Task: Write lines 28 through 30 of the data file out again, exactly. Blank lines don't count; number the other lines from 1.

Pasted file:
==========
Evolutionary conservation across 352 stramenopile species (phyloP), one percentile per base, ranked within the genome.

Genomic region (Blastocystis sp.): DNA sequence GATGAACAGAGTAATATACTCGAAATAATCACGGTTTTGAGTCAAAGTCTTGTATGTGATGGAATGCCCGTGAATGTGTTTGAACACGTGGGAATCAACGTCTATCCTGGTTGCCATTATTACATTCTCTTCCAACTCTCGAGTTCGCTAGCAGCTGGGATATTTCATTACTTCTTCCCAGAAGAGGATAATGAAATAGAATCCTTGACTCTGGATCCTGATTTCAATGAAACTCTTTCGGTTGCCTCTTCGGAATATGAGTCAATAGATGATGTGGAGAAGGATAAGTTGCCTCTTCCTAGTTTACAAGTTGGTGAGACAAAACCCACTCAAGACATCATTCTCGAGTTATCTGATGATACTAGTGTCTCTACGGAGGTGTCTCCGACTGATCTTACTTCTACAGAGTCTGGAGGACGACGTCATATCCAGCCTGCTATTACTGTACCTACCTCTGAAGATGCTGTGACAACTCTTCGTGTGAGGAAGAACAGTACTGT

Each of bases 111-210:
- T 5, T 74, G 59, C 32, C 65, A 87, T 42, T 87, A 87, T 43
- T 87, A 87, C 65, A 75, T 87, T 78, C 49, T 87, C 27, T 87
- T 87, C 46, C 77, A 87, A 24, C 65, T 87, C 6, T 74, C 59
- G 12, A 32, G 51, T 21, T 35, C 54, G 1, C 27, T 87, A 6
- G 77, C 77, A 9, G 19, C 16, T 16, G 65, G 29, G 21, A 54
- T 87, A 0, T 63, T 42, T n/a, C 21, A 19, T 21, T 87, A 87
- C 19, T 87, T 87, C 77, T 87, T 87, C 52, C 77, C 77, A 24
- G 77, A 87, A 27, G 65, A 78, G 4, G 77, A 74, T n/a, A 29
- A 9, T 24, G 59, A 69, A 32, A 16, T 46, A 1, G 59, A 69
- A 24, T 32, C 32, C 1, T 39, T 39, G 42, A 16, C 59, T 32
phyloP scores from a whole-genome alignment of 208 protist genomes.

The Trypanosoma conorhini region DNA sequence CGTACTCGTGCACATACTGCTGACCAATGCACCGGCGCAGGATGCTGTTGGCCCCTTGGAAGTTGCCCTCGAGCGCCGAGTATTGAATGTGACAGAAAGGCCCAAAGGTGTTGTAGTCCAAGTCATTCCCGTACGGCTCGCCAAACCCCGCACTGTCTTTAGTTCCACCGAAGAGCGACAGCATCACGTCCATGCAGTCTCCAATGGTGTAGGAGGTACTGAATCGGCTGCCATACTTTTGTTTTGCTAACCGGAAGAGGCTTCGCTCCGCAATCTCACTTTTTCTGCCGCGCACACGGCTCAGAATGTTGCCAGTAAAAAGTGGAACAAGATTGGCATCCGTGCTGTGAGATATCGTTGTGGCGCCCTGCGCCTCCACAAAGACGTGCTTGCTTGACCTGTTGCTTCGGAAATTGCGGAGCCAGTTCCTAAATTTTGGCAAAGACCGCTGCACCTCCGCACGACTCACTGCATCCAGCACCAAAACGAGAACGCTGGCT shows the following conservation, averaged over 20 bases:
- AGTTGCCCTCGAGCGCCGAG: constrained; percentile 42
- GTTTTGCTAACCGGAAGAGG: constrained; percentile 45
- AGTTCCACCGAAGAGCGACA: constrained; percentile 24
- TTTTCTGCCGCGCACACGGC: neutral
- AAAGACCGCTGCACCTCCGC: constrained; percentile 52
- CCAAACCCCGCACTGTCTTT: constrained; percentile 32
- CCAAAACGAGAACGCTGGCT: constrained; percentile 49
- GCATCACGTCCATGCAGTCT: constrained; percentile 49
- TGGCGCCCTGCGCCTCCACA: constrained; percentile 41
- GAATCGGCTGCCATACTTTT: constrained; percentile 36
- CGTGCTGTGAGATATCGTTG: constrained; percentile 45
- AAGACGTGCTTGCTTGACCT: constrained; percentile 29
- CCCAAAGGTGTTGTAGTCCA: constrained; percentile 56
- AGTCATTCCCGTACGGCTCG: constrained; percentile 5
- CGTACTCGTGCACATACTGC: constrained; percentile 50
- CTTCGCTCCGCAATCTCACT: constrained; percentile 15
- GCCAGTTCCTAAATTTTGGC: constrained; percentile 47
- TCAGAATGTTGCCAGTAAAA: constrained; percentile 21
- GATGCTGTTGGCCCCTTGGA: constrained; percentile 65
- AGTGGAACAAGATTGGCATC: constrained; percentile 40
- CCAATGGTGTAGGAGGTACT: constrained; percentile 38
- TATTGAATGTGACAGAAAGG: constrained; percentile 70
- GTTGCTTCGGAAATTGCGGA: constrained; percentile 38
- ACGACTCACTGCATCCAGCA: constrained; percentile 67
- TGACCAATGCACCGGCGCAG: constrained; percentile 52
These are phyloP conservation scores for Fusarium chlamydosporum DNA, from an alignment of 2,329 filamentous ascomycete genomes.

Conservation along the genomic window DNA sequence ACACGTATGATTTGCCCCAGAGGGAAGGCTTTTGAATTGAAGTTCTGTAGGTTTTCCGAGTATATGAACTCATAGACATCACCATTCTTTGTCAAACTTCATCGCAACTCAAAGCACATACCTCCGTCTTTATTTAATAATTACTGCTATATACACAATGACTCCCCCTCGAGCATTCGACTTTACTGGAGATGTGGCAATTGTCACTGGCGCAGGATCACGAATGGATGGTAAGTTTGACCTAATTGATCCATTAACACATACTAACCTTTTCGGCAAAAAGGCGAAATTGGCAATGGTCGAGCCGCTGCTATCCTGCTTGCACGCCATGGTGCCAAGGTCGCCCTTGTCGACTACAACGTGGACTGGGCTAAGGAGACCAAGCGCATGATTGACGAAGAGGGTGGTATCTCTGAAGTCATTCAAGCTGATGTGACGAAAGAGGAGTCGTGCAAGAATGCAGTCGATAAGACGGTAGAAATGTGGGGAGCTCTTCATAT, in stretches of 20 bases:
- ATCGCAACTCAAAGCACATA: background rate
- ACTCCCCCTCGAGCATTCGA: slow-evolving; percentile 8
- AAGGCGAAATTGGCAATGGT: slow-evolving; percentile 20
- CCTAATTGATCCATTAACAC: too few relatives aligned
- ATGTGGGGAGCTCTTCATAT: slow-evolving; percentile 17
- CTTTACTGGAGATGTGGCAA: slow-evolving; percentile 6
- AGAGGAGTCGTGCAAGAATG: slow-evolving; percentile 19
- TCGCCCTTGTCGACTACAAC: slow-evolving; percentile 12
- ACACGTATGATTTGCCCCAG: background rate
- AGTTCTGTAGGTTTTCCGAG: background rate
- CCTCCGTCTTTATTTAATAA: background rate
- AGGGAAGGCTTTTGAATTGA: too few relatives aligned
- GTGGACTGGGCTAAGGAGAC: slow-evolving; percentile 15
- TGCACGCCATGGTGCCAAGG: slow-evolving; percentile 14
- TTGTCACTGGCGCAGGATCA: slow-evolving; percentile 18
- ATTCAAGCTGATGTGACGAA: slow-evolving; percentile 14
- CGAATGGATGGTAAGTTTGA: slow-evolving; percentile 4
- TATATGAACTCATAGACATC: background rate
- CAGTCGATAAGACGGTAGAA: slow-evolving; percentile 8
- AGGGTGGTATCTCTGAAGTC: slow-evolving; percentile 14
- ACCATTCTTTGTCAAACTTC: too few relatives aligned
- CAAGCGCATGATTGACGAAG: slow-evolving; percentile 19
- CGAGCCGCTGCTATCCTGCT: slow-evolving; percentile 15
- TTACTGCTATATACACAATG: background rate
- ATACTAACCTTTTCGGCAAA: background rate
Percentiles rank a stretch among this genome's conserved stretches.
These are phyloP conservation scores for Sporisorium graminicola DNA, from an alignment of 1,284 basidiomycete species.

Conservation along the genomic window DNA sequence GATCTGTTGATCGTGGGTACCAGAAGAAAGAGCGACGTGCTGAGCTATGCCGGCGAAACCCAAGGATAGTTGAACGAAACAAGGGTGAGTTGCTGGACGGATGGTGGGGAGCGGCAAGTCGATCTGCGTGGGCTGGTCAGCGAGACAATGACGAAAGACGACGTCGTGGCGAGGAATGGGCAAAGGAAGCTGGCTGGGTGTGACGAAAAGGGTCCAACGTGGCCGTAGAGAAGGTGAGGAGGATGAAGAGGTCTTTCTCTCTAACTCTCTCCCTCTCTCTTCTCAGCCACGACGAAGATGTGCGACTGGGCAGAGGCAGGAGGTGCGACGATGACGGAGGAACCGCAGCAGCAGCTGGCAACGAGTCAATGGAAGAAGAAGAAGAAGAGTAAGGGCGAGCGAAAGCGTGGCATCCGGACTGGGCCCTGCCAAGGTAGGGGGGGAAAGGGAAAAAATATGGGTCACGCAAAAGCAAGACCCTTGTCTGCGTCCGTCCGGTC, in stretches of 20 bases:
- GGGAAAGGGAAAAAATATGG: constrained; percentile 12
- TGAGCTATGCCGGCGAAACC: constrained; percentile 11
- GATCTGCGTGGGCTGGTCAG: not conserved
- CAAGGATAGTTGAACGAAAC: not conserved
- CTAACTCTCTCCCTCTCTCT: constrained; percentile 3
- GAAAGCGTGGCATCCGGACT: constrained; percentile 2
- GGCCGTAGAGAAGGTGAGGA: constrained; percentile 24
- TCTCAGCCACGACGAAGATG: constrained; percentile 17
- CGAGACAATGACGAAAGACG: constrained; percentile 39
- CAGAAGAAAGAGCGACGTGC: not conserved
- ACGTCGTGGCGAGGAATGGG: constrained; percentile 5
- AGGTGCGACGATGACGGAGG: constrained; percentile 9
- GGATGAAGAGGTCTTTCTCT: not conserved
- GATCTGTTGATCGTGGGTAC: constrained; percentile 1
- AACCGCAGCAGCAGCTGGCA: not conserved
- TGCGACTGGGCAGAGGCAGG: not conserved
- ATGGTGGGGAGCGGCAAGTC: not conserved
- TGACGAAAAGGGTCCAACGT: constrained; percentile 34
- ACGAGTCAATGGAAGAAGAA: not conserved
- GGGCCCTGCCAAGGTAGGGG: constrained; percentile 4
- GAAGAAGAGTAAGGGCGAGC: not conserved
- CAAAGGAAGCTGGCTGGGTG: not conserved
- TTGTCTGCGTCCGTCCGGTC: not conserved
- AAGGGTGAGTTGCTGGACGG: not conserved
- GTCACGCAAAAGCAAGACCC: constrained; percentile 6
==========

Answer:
- CCCAAAGGTGTTGTAGTCCA: constrained; percentile 56
- AGTCATTCCCGTACGGCTCG: constrained; percentile 5
- CGTACTCGTGCACATACTGC: constrained; percentile 50